does not describe me fully
it is where to start

Sunday, July 10, 2011

Troubling the Twilight Stillness

As I near the end of my novel’s first draft, I've turned to reading others' novels to remind me of why storytelling matters as an art. The joy I experienced as a reader has motivated me to provide that same experience for someone else. In particular, a moving passage in Ngugi Wa Thiongo’o’s Petals of Blood has spurred me on. [Thanks Cuban for suggesting I read this novel!]

In Petals of Blood, one of the lead characters, while experiencing rejection from a love interest, talks about being caught “. . . in a twilight gloom somewhere between sleeping and waking, and should I not rest there, and not trouble that twilight stillness with passionate insistence?”

With that passage, Thiongo’o reminded me of what is at stake for me personally. As so many other writers have said about themselves, I can’t not write. Writing is such an intrinsic part of who I am that, though I may change venue and format, I must write. Not writing would be the equivalent of dwelling in Thiongo’o’s twilight gloom. While there are people and endeavors in my life which also evoke passion, writing is a singularly powerful force for generating that experience.

When I feel discouraged in my current project, it is tempting to say, especially since there is no publisher waiting with bated breath for my novel, that I should just quit. Then I ask myself, Do I grab life in a passionate embrace or do I choose not to trouble the twilight stillness?


Hilary Melton-Butcher said...

Hi Judith .. what a wonderful passage to highlight .. twilight gloom - and it could be so applicable to just being 'stuck' as we so often get with so many projects .. the 'overwhelmedness' ... but knowing we have to continue on ..

An excellent thought .. and I'd love to read Petals of Blood one day .. sounds very interesting ..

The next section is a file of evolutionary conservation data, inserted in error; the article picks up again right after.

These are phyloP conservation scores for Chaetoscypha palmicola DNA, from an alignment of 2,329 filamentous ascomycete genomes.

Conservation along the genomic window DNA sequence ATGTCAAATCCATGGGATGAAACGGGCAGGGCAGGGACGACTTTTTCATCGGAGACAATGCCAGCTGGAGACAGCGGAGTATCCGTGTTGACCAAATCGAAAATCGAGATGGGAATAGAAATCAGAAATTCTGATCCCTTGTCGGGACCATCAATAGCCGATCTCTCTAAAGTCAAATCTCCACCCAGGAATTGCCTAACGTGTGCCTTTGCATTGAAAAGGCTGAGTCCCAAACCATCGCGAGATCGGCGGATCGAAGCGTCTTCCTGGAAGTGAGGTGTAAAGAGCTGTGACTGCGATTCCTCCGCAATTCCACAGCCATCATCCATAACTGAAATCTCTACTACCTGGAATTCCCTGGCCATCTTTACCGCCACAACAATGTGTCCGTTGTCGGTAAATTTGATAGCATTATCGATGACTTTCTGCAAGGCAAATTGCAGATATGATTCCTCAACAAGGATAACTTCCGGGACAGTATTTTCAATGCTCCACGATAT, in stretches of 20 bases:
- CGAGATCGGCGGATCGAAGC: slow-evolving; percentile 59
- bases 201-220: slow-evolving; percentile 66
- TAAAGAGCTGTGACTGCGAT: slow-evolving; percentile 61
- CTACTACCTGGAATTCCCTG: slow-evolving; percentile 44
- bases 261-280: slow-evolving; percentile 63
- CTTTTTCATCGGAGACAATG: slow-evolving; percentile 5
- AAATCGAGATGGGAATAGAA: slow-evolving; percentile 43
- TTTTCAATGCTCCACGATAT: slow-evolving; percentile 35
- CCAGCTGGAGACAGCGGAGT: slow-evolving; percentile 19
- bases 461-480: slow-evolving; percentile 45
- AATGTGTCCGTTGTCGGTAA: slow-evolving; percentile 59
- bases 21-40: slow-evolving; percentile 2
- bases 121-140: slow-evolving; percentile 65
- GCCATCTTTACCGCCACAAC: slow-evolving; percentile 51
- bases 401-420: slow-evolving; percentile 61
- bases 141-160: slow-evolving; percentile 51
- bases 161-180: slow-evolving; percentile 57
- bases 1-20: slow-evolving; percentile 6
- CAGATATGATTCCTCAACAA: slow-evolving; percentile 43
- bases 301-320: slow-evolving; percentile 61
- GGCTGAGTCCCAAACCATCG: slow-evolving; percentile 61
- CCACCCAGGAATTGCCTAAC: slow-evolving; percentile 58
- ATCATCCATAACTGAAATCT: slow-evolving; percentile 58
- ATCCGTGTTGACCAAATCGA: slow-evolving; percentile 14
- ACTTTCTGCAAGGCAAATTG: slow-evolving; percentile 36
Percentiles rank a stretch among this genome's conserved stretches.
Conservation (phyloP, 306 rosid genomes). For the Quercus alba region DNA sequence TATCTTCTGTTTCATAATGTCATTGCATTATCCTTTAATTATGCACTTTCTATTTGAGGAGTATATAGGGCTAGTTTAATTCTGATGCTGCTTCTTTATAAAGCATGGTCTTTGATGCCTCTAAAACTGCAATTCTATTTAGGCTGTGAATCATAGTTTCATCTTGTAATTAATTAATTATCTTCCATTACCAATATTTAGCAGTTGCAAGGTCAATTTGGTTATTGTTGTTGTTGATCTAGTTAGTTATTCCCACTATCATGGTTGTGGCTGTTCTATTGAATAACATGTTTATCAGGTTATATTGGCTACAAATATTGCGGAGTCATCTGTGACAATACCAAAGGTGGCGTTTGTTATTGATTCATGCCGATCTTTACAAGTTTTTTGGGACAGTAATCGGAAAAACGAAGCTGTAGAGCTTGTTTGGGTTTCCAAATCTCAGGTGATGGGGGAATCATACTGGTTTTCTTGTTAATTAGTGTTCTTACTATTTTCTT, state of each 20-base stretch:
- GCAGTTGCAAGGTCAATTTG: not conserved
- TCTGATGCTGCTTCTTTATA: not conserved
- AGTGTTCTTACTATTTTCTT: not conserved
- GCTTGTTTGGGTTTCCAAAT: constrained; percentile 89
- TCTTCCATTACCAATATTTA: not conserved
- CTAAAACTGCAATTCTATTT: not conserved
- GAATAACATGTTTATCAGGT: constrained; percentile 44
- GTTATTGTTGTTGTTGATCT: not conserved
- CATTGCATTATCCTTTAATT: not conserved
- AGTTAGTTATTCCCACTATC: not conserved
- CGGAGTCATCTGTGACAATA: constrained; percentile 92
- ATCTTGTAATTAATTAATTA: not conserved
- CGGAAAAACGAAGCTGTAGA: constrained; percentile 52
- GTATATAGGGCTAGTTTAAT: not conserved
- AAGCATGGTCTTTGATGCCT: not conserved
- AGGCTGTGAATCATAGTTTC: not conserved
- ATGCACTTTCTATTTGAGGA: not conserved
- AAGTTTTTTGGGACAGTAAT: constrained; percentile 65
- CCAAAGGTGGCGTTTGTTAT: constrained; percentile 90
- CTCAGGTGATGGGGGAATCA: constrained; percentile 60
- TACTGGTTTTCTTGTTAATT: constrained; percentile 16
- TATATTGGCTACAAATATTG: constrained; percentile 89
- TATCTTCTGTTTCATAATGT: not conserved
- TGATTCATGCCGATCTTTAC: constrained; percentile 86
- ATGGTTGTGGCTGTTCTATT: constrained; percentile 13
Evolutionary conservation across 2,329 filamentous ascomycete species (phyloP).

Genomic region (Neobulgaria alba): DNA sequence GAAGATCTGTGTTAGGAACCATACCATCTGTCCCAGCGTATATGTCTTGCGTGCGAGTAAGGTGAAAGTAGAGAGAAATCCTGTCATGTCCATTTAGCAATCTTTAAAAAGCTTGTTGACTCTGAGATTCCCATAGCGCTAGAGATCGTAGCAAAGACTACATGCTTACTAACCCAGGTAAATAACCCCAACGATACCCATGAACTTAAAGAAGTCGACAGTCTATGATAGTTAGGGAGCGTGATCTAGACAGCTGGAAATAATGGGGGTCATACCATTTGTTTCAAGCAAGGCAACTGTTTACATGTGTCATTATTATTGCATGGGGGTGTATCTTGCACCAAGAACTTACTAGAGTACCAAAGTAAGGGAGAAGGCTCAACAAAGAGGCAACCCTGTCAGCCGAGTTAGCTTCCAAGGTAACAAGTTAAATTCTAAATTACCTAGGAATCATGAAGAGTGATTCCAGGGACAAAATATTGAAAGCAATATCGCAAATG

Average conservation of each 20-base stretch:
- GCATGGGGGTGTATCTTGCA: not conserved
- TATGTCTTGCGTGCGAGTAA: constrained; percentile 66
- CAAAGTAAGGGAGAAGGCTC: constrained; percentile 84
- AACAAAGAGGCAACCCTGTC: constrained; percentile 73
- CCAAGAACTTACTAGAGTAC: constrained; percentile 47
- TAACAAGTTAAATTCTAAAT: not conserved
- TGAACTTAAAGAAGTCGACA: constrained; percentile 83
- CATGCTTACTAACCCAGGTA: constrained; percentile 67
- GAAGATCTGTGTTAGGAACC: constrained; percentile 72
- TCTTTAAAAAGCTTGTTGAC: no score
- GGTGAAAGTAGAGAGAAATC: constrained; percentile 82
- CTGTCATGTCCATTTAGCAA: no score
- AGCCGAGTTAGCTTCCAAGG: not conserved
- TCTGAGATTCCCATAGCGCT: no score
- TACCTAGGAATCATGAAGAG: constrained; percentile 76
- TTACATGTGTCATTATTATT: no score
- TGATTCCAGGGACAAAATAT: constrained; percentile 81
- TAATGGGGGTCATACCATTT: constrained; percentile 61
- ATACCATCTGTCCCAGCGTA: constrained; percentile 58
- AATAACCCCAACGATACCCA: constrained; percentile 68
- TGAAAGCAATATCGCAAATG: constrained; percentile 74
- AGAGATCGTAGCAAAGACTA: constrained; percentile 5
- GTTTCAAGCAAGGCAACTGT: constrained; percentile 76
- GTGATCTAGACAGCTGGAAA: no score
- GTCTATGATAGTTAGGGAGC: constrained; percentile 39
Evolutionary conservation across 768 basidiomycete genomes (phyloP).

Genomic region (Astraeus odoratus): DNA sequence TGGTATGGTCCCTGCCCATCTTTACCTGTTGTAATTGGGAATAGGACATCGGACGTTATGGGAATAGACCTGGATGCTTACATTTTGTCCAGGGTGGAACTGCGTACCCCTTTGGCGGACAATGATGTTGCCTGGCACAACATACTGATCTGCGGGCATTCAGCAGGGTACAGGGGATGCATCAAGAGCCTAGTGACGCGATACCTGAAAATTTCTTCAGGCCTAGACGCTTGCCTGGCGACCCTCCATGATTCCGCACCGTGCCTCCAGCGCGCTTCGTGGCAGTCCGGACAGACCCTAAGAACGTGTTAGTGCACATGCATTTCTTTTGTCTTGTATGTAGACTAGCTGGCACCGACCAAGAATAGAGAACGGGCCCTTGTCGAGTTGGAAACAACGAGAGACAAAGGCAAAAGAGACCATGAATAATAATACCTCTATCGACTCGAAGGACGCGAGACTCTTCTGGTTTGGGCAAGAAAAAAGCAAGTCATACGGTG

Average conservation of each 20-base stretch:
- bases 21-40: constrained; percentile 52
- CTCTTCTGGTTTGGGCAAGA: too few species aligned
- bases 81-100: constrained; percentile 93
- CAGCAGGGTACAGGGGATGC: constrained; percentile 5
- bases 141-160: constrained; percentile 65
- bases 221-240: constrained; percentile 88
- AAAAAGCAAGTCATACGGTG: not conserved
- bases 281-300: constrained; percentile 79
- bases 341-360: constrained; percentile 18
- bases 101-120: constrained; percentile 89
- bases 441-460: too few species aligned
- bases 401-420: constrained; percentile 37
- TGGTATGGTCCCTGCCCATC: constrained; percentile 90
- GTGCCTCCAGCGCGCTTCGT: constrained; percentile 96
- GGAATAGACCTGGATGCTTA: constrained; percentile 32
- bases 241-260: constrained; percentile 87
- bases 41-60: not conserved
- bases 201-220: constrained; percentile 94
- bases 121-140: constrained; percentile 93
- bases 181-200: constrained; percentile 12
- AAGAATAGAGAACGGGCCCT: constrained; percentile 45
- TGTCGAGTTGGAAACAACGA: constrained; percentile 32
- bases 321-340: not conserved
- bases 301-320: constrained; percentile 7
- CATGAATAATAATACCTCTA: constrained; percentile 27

Thanks for this - Hilary

Judy Croome | @judy_croome said...

Grab life with a passionate embrace - there's no choice, although it's so often tempting to not trouble that twilight stillness.

Well done on getting closer and closer to your novel's ending. I'll soon be going into hibernation myself as I must start getting the first draft of my next novel onto paper.

Judy, South Africa

A Cuban In London said...

Petals of Blood is one of my favourite novels and one of those monumental literary works I go back to whenever I can. All in all, I think I've re-read it four or five times.

The downside, at least for me, is that when I read works of fiction of that magnitude a part of me shrinks and a certain gloom sets in. "Will I ever be able to write like that?". You talk about not being able to not write, for me it's more about "I can't not read" and in that act I sacrifice a bit of what I (still!) would like to do some day: write fiction for a living.

Great post. I might even take Petals of Blood with me (again!) to Cornwall in the summer holidays.

Greetings from London.

Judith Mercado said...

Hilary: I think that passage alone made it worthwhile to read the book. It is a wisdom saying not just for writing but for life.

Judy: I usually choose for passion though I may often get discouraged.

Cuban: I can't thank you enough for this book. I thoroughly enjoyed it.

Jen ( said...

I've added Petals of Blood to my to-be-read on Goodreads... That passage reminds me of exactly where I am at in my life right now. Stuck in a twilight passage when I really wish that I was living.

Nevine Sultan said...

Well, if Cuban recommended it and you enjoyed it, I will definitely want to read it. And, those moments where one feels like quitting . . . they are so filled with darkness that one can only fight one's way out of them and get back to the pleasure of writing, already!

Wishing you luck with the last bit,

Judith Mercado said...

Jen and Nevine, I hope you enjoy the book. The beginning is a little slow but once one gets to know the characters it becomes more interesting. And he does offer gems like the twilight passage.